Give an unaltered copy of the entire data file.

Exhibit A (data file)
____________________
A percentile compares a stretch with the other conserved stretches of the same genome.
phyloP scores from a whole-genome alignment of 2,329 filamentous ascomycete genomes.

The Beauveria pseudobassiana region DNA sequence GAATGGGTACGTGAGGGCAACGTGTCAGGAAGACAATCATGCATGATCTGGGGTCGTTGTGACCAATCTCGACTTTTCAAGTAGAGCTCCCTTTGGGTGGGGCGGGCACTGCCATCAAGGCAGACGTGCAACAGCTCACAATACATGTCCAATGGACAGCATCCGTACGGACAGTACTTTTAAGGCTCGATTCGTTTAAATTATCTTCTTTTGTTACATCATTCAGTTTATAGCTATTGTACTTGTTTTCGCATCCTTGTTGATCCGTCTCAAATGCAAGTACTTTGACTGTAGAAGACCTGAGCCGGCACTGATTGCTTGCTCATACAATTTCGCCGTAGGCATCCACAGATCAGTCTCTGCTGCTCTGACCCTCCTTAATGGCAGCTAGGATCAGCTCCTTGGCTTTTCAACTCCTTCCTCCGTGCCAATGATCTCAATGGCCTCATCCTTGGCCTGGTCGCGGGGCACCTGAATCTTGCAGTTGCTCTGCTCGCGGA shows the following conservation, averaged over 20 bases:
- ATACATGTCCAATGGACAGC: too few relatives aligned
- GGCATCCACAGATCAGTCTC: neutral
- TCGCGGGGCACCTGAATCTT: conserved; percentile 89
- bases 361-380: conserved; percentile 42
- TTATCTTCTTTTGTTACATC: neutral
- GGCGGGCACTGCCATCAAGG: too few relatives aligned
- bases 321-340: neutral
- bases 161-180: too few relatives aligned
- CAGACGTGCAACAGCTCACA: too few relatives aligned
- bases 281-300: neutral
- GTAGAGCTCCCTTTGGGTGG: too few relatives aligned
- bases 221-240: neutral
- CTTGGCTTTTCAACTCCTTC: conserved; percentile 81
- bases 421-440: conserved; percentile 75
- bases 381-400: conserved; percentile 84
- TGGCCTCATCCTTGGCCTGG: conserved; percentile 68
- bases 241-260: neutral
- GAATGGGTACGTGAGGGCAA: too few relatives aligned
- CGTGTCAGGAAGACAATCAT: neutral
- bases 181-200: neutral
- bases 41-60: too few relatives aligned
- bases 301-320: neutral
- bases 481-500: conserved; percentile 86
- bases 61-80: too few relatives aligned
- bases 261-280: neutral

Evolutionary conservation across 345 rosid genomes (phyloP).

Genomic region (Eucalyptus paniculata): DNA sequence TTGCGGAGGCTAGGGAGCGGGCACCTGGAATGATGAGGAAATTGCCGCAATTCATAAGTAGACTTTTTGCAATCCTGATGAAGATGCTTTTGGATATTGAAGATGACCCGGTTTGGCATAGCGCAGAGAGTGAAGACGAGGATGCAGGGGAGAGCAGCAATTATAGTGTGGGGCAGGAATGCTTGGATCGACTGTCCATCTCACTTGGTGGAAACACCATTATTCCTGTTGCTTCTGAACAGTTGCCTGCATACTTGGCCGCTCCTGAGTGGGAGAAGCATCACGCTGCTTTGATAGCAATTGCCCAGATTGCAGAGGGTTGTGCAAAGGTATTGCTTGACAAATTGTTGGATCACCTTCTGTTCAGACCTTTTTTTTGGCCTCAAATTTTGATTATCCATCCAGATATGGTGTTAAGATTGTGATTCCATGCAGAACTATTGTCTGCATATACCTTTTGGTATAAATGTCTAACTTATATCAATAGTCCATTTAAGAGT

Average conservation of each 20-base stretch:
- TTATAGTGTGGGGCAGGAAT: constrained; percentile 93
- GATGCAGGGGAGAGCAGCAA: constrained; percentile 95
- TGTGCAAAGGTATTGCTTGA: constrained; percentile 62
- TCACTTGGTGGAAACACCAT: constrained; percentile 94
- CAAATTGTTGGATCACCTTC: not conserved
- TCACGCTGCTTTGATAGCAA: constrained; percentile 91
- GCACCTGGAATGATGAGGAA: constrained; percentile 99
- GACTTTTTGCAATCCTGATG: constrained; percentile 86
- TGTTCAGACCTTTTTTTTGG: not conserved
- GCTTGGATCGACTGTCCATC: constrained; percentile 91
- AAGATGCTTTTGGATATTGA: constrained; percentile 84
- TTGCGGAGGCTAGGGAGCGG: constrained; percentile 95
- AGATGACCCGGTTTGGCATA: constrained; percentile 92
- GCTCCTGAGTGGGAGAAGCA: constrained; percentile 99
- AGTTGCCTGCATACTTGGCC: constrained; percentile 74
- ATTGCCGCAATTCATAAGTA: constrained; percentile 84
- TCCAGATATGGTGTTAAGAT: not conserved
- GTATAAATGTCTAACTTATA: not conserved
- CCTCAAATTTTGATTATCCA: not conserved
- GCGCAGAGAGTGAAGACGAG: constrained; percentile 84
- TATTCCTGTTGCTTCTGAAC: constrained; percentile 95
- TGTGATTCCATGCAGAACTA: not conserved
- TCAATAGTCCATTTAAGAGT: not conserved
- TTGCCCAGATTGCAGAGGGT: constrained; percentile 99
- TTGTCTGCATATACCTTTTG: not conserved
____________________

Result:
A percentile compares a stretch with the other conserved stretches of the same genome.
phyloP scores from a whole-genome alignment of 2,329 filamentous ascomycete genomes.

The Beauveria pseudobassiana region DNA sequence GAATGGGTACGTGAGGGCAACGTGTCAGGAAGACAATCATGCATGATCTGGGGTCGTTGTGACCAATCTCGACTTTTCAAGTAGAGCTCCCTTTGGGTGGGGCGGGCACTGCCATCAAGGCAGACGTGCAACAGCTCACAATACATGTCCAATGGACAGCATCCGTACGGACAGTACTTTTAAGGCTCGATTCGTTTAAATTATCTTCTTTTGTTACATCATTCAGTTTATAGCTATTGTACTTGTTTTCGCATCCTTGTTGATCCGTCTCAAATGCAAGTACTTTGACTGTAGAAGACCTGAGCCGGCACTGATTGCTTGCTCATACAATTTCGCCGTAGGCATCCACAGATCAGTCTCTGCTGCTCTGACCCTCCTTAATGGCAGCTAGGATCAGCTCCTTGGCTTTTCAACTCCTTCCTCCGTGCCAATGATCTCAATGGCCTCATCCTTGGCCTGGTCGCGGGGCACCTGAATCTTGCAGTTGCTCTGCTCGCGGA shows the following conservation, averaged over 20 bases:
- ATACATGTCCAATGGACAGC: too few relatives aligned
- GGCATCCACAGATCAGTCTC: neutral
- TCGCGGGGCACCTGAATCTT: conserved; percentile 89
- bases 361-380: conserved; percentile 42
- TTATCTTCTTTTGTTACATC: neutral
- GGCGGGCACTGCCATCAAGG: too few relatives aligned
- bases 321-340: neutral
- bases 161-180: too few relatives aligned
- CAGACGTGCAACAGCTCACA: too few relatives aligned
- bases 281-300: neutral
- GTAGAGCTCCCTTTGGGTGG: too few relatives aligned
- bases 221-240: neutral
- CTTGGCTTTTCAACTCCTTC: conserved; percentile 81
- bases 421-440: conserved; percentile 75
- bases 381-400: conserved; percentile 84
- TGGCCTCATCCTTGGCCTGG: conserved; percentile 68
- bases 241-260: neutral
- GAATGGGTACGTGAGGGCAA: too few relatives aligned
- CGTGTCAGGAAGACAATCAT: neutral
- bases 181-200: neutral
- bases 41-60: too few relatives aligned
- bases 301-320: neutral
- bases 481-500: conserved; percentile 86
- bases 61-80: too few relatives aligned
- bases 261-280: neutral

Evolutionary conservation across 345 rosid genomes (phyloP).

Genomic region (Eucalyptus paniculata): DNA sequence TTGCGGAGGCTAGGGAGCGGGCACCTGGAATGATGAGGAAATTGCCGCAATTCATAAGTAGACTTTTTGCAATCCTGATGAAGATGCTTTTGGATATTGAAGATGACCCGGTTTGGCATAGCGCAGAGAGTGAAGACGAGGATGCAGGGGAGAGCAGCAATTATAGTGTGGGGCAGGAATGCTTGGATCGACTGTCCATCTCACTTGGTGGAAACACCATTATTCCTGTTGCTTCTGAACAGTTGCCTGCATACTTGGCCGCTCCTGAGTGGGAGAAGCATCACGCTGCTTTGATAGCAATTGCCCAGATTGCAGAGGGTTGTGCAAAGGTATTGCTTGACAAATTGTTGGATCACCTTCTGTTCAGACCTTTTTTTTGGCCTCAAATTTTGATTATCCATCCAGATATGGTGTTAAGATTGTGATTCCATGCAGAACTATTGTCTGCATATACCTTTTGGTATAAATGTCTAACTTATATCAATAGTCCATTTAAGAGT

Average conservation of each 20-base stretch:
- TTATAGTGTGGGGCAGGAAT: constrained; percentile 93
- GATGCAGGGGAGAGCAGCAA: constrained; percentile 95
- TGTGCAAAGGTATTGCTTGA: constrained; percentile 62
- TCACTTGGTGGAAACACCAT: constrained; percentile 94
- CAAATTGTTGGATCACCTTC: not conserved
- TCACGCTGCTTTGATAGCAA: constrained; percentile 91
- GCACCTGGAATGATGAGGAA: constrained; percentile 99
- GACTTTTTGCAATCCTGATG: constrained; percentile 86
- TGTTCAGACCTTTTTTTTGG: not conserved
- GCTTGGATCGACTGTCCATC: constrained; percentile 91
- AAGATGCTTTTGGATATTGA: constrained; percentile 84
- TTGCGGAGGCTAGGGAGCGG: constrained; percentile 95
- AGATGACCCGGTTTGGCATA: constrained; percentile 92
- GCTCCTGAGTGGGAGAAGCA: constrained; percentile 99
- AGTTGCCTGCATACTTGGCC: constrained; percentile 74
- ATTGCCGCAATTCATAAGTA: constrained; percentile 84
- TCCAGATATGGTGTTAAGAT: not conserved
- GTATAAATGTCTAACTTATA: not conserved
- CCTCAAATTTTGATTATCCA: not conserved
- GCGCAGAGAGTGAAGACGAG: constrained; percentile 84
- TATTCCTGTTGCTTCTGAAC: constrained; percentile 95
- TGTGATTCCATGCAGAACTA: not conserved
- TCAATAGTCCATTTAAGAGT: not conserved
- TTGCCCAGATTGCAGAGGGT: constrained; percentile 99
- TTGTCTGCATATACCTTTTG: not conserved